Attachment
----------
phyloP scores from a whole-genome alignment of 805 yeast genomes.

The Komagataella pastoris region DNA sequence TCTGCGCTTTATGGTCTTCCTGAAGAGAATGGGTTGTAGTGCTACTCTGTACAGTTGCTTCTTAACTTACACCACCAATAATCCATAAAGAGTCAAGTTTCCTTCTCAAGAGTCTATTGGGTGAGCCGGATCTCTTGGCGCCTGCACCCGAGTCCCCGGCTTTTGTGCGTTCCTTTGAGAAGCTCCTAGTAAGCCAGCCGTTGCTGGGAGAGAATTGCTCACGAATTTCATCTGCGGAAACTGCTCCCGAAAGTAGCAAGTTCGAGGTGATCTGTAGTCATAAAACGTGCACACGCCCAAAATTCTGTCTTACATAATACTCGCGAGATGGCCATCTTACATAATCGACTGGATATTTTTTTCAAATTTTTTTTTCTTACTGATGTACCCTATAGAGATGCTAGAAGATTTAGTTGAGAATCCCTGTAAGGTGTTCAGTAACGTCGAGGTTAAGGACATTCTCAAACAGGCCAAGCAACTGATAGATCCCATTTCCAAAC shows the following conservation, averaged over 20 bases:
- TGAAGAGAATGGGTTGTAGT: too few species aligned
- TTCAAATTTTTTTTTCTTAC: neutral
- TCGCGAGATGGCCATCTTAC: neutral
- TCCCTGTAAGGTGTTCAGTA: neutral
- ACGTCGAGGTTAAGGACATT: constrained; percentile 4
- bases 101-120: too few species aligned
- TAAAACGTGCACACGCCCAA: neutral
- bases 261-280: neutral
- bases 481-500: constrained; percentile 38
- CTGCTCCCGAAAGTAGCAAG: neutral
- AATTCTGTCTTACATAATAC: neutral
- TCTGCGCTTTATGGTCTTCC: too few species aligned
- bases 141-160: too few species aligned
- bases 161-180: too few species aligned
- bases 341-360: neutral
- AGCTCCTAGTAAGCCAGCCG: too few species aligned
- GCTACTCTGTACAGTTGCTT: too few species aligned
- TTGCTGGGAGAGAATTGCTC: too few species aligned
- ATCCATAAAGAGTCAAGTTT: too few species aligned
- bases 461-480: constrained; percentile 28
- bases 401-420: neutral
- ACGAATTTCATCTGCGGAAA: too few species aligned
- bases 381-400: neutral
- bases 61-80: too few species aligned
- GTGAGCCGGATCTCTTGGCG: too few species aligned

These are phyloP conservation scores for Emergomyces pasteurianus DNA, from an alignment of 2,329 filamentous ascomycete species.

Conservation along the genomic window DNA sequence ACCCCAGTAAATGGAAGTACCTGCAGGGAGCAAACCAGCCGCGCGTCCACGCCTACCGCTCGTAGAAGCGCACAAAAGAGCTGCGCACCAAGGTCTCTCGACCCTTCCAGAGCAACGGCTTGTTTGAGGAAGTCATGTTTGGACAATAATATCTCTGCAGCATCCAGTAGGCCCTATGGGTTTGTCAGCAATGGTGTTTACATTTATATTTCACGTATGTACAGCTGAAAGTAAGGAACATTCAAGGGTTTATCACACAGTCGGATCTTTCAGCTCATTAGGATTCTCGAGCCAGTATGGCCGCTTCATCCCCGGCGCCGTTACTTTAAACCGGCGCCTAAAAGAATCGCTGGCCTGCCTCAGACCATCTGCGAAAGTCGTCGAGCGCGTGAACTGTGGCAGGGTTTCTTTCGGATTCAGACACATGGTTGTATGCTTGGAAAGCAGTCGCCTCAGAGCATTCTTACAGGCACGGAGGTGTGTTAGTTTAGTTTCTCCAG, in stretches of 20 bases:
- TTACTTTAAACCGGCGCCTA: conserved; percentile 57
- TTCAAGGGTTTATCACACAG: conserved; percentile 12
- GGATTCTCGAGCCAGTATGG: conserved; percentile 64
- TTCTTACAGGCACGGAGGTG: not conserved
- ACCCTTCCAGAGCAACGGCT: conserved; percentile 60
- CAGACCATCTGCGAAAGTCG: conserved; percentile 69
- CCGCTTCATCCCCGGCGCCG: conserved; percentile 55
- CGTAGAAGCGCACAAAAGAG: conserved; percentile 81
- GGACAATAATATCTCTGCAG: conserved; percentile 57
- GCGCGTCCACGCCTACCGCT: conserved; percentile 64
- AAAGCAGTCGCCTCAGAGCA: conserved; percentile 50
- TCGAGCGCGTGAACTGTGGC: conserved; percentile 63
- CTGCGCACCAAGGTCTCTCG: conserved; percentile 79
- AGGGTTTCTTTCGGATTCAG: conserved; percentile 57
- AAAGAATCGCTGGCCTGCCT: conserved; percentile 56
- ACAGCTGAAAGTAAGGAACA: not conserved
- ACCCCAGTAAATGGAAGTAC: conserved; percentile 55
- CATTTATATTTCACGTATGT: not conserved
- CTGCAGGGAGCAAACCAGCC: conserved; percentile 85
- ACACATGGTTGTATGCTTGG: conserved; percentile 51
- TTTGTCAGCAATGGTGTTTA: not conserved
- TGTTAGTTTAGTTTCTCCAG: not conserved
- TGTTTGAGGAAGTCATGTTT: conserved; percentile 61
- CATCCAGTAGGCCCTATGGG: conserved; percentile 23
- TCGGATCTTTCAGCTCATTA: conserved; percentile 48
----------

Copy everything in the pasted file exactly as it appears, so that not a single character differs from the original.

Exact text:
phyloP scores from a whole-genome alignment of 805 yeast genomes.

The Komagataella pastoris region DNA sequence TCTGCGCTTTATGGTCTTCCTGAAGAGAATGGGTTGTAGTGCTACTCTGTACAGTTGCTTCTTAACTTACACCACCAATAATCCATAAAGAGTCAAGTTTCCTTCTCAAGAGTCTATTGGGTGAGCCGGATCTCTTGGCGCCTGCACCCGAGTCCCCGGCTTTTGTGCGTTCCTTTGAGAAGCTCCTAGTAAGCCAGCCGTTGCTGGGAGAGAATTGCTCACGAATTTCATCTGCGGAAACTGCTCCCGAAAGTAGCAAGTTCGAGGTGATCTGTAGTCATAAAACGTGCACACGCCCAAAATTCTGTCTTACATAATACTCGCGAGATGGCCATCTTACATAATCGACTGGATATTTTTTTCAAATTTTTTTTTCTTACTGATGTACCCTATAGAGATGCTAGAAGATTTAGTTGAGAATCCCTGTAAGGTGTTCAGTAACGTCGAGGTTAAGGACATTCTCAAACAGGCCAAGCAACTGATAGATCCCATTTCCAAAC shows the following conservation, averaged over 20 bases:
- TGAAGAGAATGGGTTGTAGT: too few species aligned
- TTCAAATTTTTTTTTCTTAC: neutral
- TCGCGAGATGGCCATCTTAC: neutral
- TCCCTGTAAGGTGTTCAGTA: neutral
- ACGTCGAGGTTAAGGACATT: constrained; percentile 4
- bases 101-120: too few species aligned
- TAAAACGTGCACACGCCCAA: neutral
- bases 261-280: neutral
- bases 481-500: constrained; percentile 38
- CTGCTCCCGAAAGTAGCAAG: neutral
- AATTCTGTCTTACATAATAC: neutral
- TCTGCGCTTTATGGTCTTCC: too few species aligned
- bases 141-160: too few species aligned
- bases 161-180: too few species aligned
- bases 341-360: neutral
- AGCTCCTAGTAAGCCAGCCG: too few species aligned
- GCTACTCTGTACAGTTGCTT: too few species aligned
- TTGCTGGGAGAGAATTGCTC: too few species aligned
- ATCCATAAAGAGTCAAGTTT: too few species aligned
- bases 461-480: constrained; percentile 28
- bases 401-420: neutral
- ACGAATTTCATCTGCGGAAA: too few species aligned
- bases 381-400: neutral
- bases 61-80: too few species aligned
- GTGAGCCGGATCTCTTGGCG: too few species aligned

These are phyloP conservation scores for Emergomyces pasteurianus DNA, from an alignment of 2,329 filamentous ascomycete species.

Conservation along the genomic window DNA sequence ACCCCAGTAAATGGAAGTACCTGCAGGGAGCAAACCAGCCGCGCGTCCACGCCTACCGCTCGTAGAAGCGCACAAAAGAGCTGCGCACCAAGGTCTCTCGACCCTTCCAGAGCAACGGCTTGTTTGAGGAAGTCATGTTTGGACAATAATATCTCTGCAGCATCCAGTAGGCCCTATGGGTTTGTCAGCAATGGTGTTTACATTTATATTTCACGTATGTACAGCTGAAAGTAAGGAACATTCAAGGGTTTATCACACAGTCGGATCTTTCAGCTCATTAGGATTCTCGAGCCAGTATGGCCGCTTCATCCCCGGCGCCGTTACTTTAAACCGGCGCCTAAAAGAATCGCTGGCCTGCCTCAGACCATCTGCGAAAGTCGTCGAGCGCGTGAACTGTGGCAGGGTTTCTTTCGGATTCAGACACATGGTTGTATGCTTGGAAAGCAGTCGCCTCAGAGCATTCTTACAGGCACGGAGGTGTGTTAGTTTAGTTTCTCCAG, in stretches of 20 bases:
- TTACTTTAAACCGGCGCCTA: conserved; percentile 57
- TTCAAGGGTTTATCACACAG: conserved; percentile 12
- GGATTCTCGAGCCAGTATGG: conserved; percentile 64
- TTCTTACAGGCACGGAGGTG: not conserved
- ACCCTTCCAGAGCAACGGCT: conserved; percentile 60
- CAGACCATCTGCGAAAGTCG: conserved; percentile 69
- CCGCTTCATCCCCGGCGCCG: conserved; percentile 55
- CGTAGAAGCGCACAAAAGAG: conserved; percentile 81
- GGACAATAATATCTCTGCAG: conserved; percentile 57
- GCGCGTCCACGCCTACCGCT: conserved; percentile 64
- AAAGCAGTCGCCTCAGAGCA: conserved; percentile 50
- TCGAGCGCGTGAACTGTGGC: conserved; percentile 63
- CTGCGCACCAAGGTCTCTCG: conserved; percentile 79
- AGGGTTTCTTTCGGATTCAG: conserved; percentile 57
- AAAGAATCGCTGGCCTGCCT: conserved; percentile 56
- ACAGCTGAAAGTAAGGAACA: not conserved
- ACCCCAGTAAATGGAAGTAC: conserved; percentile 55
- CATTTATATTTCACGTATGT: not conserved
- CTGCAGGGAGCAAACCAGCC: conserved; percentile 85
- ACACATGGTTGTATGCTTGG: conserved; percentile 51
- TTTGTCAGCAATGGTGTTTA: not conserved
- TGTTAGTTTAGTTTCTCCAG: not conserved
- TGTTTGAGGAAGTCATGTTT: conserved; percentile 61
- CATCCAGTAGGCCCTATGGG: conserved; percentile 23
- TCGGATCTTTCAGCTCATTA: conserved; percentile 48